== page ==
Mosquito Squad of Chester and Delaware Counties professionals are well trained in treating the outside of your home for these pests. We use the same products for our stink bug treatments as our mosquito control barrier treatments, although they are applied differently. For stink bug control, we treat your property in areas stink bugs converge once they have exited the home AND spot treat above the foundation of your home to protect the areas where stink bugs enter.
In the spring we like to treat to eliminate stink bugs after they emerge in order to prevent them laying eggs around your property. This will also reduce the number around the home in the fall. The spring treatment focuses on eliminating the stink bugs after they have exited your home where they spent the winter.
Stink bugs love fruit trees, especially apple, pear and cherry trees. Researchers have found that trees with ripe fruit attracted more than twice as many adult stink bugs compared with trees bearing immature fruit. Properties with an abundance of fruit trees, or an orchard, may require an intensive approach if dealing with an exceptional amount of adult stink bugs.
Mosquito Squad of Chester and Delaware Counties recommends treating stink bugs outside of your home to prevent their remains from attracting more harmful insects.
This treatment focuses on preventing stink bugs that land on the home and release pheromones (creating a congregation of stinkbugs getting ready to invade the home). This aids in preventing one stink bug from spreading the word to others that it has located a great place for the whole gang to spend winter! Keep in mind the stink bug eggs laid in spring are hatching in August!
Prevention is key to controlling stink bugs. If we prevent the first stink bug then we can reduce the invasion.
Another place stink bugs may enter is your chimney. Since we are unable to treat that area, we advise using the chimney in early September and a few times through October to prevent stink bug entry. We also advise having the chimney checked once a year for creosote buildup and cleaning if needed.
Among the towns we serve are West Chester, Exton, Downingtown, Chester Springs, Pottstown, Phoenixville, Paoli, Devon, Chadsford, Kennett Square, Malvern, East and West Goshen and more. We also provide mosquito control to much of the Delaware County area and the western Route 1 Corridor. Among the towns we serve are Newtown Square, Springfield, Broomall, Media, Swarthmore Drexel Hill, Thornbury, Edgemont, Aston, Morton, Norwood, Glenoldon, Folsom, Folcroft, Avondale, Chatham, Landenberg, New London and Oxford.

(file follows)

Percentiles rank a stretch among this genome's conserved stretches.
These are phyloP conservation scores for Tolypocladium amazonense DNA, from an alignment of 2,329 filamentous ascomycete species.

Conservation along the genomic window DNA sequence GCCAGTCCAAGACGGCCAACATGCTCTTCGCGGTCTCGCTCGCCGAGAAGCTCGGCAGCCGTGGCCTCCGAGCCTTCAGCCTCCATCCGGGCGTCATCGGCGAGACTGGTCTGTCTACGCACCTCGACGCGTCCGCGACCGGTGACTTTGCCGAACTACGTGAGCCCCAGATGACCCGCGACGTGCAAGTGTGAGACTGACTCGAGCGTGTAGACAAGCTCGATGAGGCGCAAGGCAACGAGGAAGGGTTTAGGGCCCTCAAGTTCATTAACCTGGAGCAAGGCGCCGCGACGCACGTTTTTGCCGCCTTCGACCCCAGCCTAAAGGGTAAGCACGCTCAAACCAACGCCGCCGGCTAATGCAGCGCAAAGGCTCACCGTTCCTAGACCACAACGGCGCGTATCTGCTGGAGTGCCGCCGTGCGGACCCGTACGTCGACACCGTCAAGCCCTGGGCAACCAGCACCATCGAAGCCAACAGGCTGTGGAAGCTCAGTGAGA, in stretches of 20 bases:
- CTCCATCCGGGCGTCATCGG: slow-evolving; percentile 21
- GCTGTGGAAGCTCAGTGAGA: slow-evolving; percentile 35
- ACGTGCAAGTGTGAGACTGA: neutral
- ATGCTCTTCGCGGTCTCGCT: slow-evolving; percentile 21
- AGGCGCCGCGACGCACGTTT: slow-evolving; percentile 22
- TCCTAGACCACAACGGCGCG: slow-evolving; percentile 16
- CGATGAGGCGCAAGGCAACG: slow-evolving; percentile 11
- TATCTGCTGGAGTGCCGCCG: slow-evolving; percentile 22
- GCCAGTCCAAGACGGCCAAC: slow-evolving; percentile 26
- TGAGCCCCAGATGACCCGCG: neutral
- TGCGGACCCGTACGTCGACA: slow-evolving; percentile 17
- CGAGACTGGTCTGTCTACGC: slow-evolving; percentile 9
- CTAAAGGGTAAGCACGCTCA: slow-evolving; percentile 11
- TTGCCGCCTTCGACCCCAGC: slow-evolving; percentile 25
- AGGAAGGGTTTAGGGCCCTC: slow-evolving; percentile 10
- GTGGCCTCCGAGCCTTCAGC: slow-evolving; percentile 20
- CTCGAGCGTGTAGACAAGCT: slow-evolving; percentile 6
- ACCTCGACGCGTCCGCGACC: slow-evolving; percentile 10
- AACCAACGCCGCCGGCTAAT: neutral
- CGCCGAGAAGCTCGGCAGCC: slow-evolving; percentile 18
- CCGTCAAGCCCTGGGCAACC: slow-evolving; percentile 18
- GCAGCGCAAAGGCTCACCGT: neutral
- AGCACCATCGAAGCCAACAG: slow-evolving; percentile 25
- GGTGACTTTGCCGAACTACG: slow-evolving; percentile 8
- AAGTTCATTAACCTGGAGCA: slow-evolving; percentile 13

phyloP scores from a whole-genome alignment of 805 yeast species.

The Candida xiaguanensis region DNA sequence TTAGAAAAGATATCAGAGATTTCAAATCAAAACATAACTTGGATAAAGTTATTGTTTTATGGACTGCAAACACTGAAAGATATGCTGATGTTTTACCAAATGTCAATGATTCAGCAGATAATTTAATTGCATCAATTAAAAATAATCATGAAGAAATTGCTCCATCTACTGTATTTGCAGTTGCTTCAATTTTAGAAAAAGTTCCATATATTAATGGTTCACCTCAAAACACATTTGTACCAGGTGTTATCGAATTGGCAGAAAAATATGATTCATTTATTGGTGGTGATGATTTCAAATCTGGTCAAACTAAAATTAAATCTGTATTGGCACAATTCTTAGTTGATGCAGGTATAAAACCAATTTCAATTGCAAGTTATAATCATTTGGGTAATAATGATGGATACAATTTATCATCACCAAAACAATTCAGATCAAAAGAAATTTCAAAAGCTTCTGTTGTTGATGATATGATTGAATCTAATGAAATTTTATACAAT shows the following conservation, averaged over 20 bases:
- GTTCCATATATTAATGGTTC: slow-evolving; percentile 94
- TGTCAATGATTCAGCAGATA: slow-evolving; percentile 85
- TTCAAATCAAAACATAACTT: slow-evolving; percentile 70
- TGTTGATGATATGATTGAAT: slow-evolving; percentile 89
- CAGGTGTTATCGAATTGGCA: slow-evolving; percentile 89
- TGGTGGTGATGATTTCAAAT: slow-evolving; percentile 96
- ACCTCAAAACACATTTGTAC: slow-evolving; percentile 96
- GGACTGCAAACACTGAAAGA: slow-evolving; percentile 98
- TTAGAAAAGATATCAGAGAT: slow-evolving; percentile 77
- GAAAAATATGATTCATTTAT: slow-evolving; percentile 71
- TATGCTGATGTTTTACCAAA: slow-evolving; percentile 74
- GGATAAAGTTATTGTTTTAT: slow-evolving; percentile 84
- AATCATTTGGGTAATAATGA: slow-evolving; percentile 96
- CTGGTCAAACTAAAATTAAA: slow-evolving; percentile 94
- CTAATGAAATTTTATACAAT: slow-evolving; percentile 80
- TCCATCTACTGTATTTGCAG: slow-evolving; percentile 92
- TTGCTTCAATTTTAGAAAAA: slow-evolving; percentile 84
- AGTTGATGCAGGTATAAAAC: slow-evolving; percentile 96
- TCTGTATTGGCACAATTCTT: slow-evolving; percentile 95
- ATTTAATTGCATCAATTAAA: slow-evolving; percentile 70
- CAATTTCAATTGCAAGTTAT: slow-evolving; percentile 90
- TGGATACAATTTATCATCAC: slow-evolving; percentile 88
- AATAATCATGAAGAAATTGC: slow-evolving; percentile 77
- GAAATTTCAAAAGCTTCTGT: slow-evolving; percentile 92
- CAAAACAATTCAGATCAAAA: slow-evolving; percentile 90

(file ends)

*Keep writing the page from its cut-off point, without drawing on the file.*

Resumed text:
Don’t see your location on the list? Give us a call to see if we service your PA area neighborhood too!
According to the Department of Entomology at Penn State’s College of Agricultural Sciences, The brown marmorated stink bug (BMSB), an insect not previously seen on our continent, was apparently accidentally introduced into eastern Pennsylvania. It was first collected in September of 1998 in Allentown, PA, but probably arrived several years earlier.
Adams, Allegheny, Armstrong, Beaver, Bedford, Berks, Blair, Bucks, Butler, Cambria, Carbon, Centre, Chester, Clarion, Clinton, Columbia, Cumberland, Dauphin, Delaware, Elk, Erie, Franklin, Huntington, Indiana, Jefferson, Juniata, Lackawanna, Lancaster, Lebanon, Lehigh, Luzerne, Lycoming, Mercer, Mifflin, Monroe, Montgomery, Northampton, Northumberland, Perry, Philadelphia, Pike, Schuylkill, Snyder, Somerset, Union, Washington, Westmoreland, Wyoming and York.
This true bug in the insect family Pentatomidae is known as an agricultural pest in its native range of China, Japan, Korea and Taiwan. Recently, the BMSB has become a serious pest of fruit, vegetables and farm crops in the Mid-Atlantic region and it is probable that it will become a pest of these commodities in other areas in the United States.
BMSB becomes a nuisance pest both indoors and out when it is attracted to the outside of houses on warm fall days in search of protected, overwintering sites. BMSB occasionally reappears during warmer sunny periods throughout the winter, and again as it emerges in the spring.